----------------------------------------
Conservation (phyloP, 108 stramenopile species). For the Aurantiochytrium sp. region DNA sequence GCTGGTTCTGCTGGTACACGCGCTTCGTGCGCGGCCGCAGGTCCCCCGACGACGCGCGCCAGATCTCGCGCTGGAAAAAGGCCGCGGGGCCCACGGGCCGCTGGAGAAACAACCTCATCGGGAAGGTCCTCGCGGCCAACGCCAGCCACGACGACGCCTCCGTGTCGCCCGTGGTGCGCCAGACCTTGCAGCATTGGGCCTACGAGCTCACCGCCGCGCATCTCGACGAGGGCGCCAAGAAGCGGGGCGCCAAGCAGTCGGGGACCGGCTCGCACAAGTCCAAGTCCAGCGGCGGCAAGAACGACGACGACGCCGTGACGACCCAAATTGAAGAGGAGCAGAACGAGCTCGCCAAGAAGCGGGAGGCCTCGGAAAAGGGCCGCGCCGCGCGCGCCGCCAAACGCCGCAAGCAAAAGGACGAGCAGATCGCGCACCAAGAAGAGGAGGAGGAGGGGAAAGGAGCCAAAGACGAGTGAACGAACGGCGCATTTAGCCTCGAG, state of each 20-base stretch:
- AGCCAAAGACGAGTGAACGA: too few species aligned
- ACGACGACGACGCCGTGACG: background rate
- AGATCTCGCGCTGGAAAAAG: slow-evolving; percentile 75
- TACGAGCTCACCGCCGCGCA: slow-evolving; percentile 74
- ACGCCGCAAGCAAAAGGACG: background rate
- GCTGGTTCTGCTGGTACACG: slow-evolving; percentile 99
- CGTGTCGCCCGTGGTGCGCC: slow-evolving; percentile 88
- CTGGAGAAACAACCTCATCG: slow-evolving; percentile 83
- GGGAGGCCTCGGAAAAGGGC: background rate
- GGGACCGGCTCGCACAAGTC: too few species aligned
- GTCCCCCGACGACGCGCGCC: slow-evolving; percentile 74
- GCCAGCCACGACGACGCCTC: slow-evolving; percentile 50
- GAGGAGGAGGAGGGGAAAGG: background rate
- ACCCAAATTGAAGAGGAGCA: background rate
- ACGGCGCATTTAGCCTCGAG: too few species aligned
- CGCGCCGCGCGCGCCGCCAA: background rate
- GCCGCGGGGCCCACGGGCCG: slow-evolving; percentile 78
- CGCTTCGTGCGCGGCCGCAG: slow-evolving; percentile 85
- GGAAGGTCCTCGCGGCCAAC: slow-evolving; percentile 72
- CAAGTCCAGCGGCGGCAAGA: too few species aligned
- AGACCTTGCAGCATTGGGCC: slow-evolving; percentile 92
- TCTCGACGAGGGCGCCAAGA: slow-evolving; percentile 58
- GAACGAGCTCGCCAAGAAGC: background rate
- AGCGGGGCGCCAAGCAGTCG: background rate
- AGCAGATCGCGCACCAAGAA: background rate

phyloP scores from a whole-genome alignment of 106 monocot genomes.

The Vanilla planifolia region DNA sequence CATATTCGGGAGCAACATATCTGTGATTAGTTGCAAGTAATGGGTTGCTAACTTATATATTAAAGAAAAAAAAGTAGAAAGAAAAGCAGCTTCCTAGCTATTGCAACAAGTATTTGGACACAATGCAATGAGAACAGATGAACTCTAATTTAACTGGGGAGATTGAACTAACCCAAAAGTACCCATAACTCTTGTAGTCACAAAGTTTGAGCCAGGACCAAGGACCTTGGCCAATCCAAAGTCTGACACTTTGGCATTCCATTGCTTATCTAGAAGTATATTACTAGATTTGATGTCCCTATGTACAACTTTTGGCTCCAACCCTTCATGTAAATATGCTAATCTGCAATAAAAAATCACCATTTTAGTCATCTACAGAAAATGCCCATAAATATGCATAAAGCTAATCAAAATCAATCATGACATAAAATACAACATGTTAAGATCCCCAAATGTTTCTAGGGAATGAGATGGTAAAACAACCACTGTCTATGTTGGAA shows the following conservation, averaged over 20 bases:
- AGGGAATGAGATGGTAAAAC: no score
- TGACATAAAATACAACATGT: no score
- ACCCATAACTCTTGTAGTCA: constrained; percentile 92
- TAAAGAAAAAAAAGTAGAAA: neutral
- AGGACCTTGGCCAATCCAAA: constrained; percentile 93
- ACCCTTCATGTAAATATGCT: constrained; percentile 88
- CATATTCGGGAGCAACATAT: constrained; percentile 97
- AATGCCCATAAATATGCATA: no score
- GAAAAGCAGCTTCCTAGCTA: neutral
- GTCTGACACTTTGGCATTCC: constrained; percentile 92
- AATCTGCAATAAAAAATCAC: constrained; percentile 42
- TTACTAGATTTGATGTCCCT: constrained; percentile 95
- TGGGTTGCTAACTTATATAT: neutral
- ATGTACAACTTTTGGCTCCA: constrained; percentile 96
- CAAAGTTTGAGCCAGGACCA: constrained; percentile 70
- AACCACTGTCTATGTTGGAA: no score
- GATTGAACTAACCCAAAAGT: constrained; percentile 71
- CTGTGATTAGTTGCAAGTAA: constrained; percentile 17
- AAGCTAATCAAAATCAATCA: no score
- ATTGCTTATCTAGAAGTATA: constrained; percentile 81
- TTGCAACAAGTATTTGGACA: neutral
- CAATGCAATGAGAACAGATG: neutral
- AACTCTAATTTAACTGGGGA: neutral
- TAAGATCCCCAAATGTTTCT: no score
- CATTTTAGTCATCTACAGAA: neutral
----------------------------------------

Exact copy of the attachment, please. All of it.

Conservation (phyloP, 108 stramenopile species). For the Aurantiochytrium sp. region DNA sequence GCTGGTTCTGCTGGTACACGCGCTTCGTGCGCGGCCGCAGGTCCCCCGACGACGCGCGCCAGATCTCGCGCTGGAAAAAGGCCGCGGGGCCCACGGGCCGCTGGAGAAACAACCTCATCGGGAAGGTCCTCGCGGCCAACGCCAGCCACGACGACGCCTCCGTGTCGCCCGTGGTGCGCCAGACCTTGCAGCATTGGGCCTACGAGCTCACCGCCGCGCATCTCGACGAGGGCGCCAAGAAGCGGGGCGCCAAGCAGTCGGGGACCGGCTCGCACAAGTCCAAGTCCAGCGGCGGCAAGAACGACGACGACGCCGTGACGACCCAAATTGAAGAGGAGCAGAACGAGCTCGCCAAGAAGCGGGAGGCCTCGGAAAAGGGCCGCGCCGCGCGCGCCGCCAAACGCCGCAAGCAAAAGGACGAGCAGATCGCGCACCAAGAAGAGGAGGAGGAGGGGAAAGGAGCCAAAGACGAGTGAACGAACGGCGCATTTAGCCTCGAG, state of each 20-base stretch:
- AGCCAAAGACGAGTGAACGA: too few species aligned
- ACGACGACGACGCCGTGACG: background rate
- AGATCTCGCGCTGGAAAAAG: slow-evolving; percentile 75
- TACGAGCTCACCGCCGCGCA: slow-evolving; percentile 74
- ACGCCGCAAGCAAAAGGACG: background rate
- GCTGGTTCTGCTGGTACACG: slow-evolving; percentile 99
- CGTGTCGCCCGTGGTGCGCC: slow-evolving; percentile 88
- CTGGAGAAACAACCTCATCG: slow-evolving; percentile 83
- GGGAGGCCTCGGAAAAGGGC: background rate
- GGGACCGGCTCGCACAAGTC: too few species aligned
- GTCCCCCGACGACGCGCGCC: slow-evolving; percentile 74
- GCCAGCCACGACGACGCCTC: slow-evolving; percentile 50
- GAGGAGGAGGAGGGGAAAGG: background rate
- ACCCAAATTGAAGAGGAGCA: background rate
- ACGGCGCATTTAGCCTCGAG: too few species aligned
- CGCGCCGCGCGCGCCGCCAA: background rate
- GCCGCGGGGCCCACGGGCCG: slow-evolving; percentile 78
- CGCTTCGTGCGCGGCCGCAG: slow-evolving; percentile 85
- GGAAGGTCCTCGCGGCCAAC: slow-evolving; percentile 72
- CAAGTCCAGCGGCGGCAAGA: too few species aligned
- AGACCTTGCAGCATTGGGCC: slow-evolving; percentile 92
- TCTCGACGAGGGCGCCAAGA: slow-evolving; percentile 58
- GAACGAGCTCGCCAAGAAGC: background rate
- AGCGGGGCGCCAAGCAGTCG: background rate
- AGCAGATCGCGCACCAAGAA: background rate

phyloP scores from a whole-genome alignment of 106 monocot genomes.

The Vanilla planifolia region DNA sequence CATATTCGGGAGCAACATATCTGTGATTAGTTGCAAGTAATGGGTTGCTAACTTATATATTAAAGAAAAAAAAGTAGAAAGAAAAGCAGCTTCCTAGCTATTGCAACAAGTATTTGGACACAATGCAATGAGAACAGATGAACTCTAATTTAACTGGGGAGATTGAACTAACCCAAAAGTACCCATAACTCTTGTAGTCACAAAGTTTGAGCCAGGACCAAGGACCTTGGCCAATCCAAAGTCTGACACTTTGGCATTCCATTGCTTATCTAGAAGTATATTACTAGATTTGATGTCCCTATGTACAACTTTTGGCTCCAACCCTTCATGTAAATATGCTAATCTGCAATAAAAAATCACCATTTTAGTCATCTACAGAAAATGCCCATAAATATGCATAAAGCTAATCAAAATCAATCATGACATAAAATACAACATGTTAAGATCCCCAAATGTTTCTAGGGAATGAGATGGTAAAACAACCACTGTCTATGTTGGAA shows the following conservation, averaged over 20 bases:
- AGGGAATGAGATGGTAAAAC: no score
- TGACATAAAATACAACATGT: no score
- ACCCATAACTCTTGTAGTCA: constrained; percentile 92
- TAAAGAAAAAAAAGTAGAAA: neutral
- AGGACCTTGGCCAATCCAAA: constrained; percentile 93
- ACCCTTCATGTAAATATGCT: constrained; percentile 88
- CATATTCGGGAGCAACATAT: constrained; percentile 97
- AATGCCCATAAATATGCATA: no score
- GAAAAGCAGCTTCCTAGCTA: neutral
- GTCTGACACTTTGGCATTCC: constrained; percentile 92
- AATCTGCAATAAAAAATCAC: constrained; percentile 42
- TTACTAGATTTGATGTCCCT: constrained; percentile 95
- TGGGTTGCTAACTTATATAT: neutral
- ATGTACAACTTTTGGCTCCA: constrained; percentile 96
- CAAAGTTTGAGCCAGGACCA: constrained; percentile 70
- AACCACTGTCTATGTTGGAA: no score
- GATTGAACTAACCCAAAAGT: constrained; percentile 71
- CTGTGATTAGTTGCAAGTAA: constrained; percentile 17
- AAGCTAATCAAAATCAATCA: no score
- ATTGCTTATCTAGAAGTATA: constrained; percentile 81
- TTGCAACAAGTATTTGGACA: neutral
- CAATGCAATGAGAACAGATG: neutral
- AACTCTAATTTAACTGGGGA: neutral
- TAAGATCCCCAAATGTTTCT: no score
- CATTTTAGTCATCTACAGAA: neutral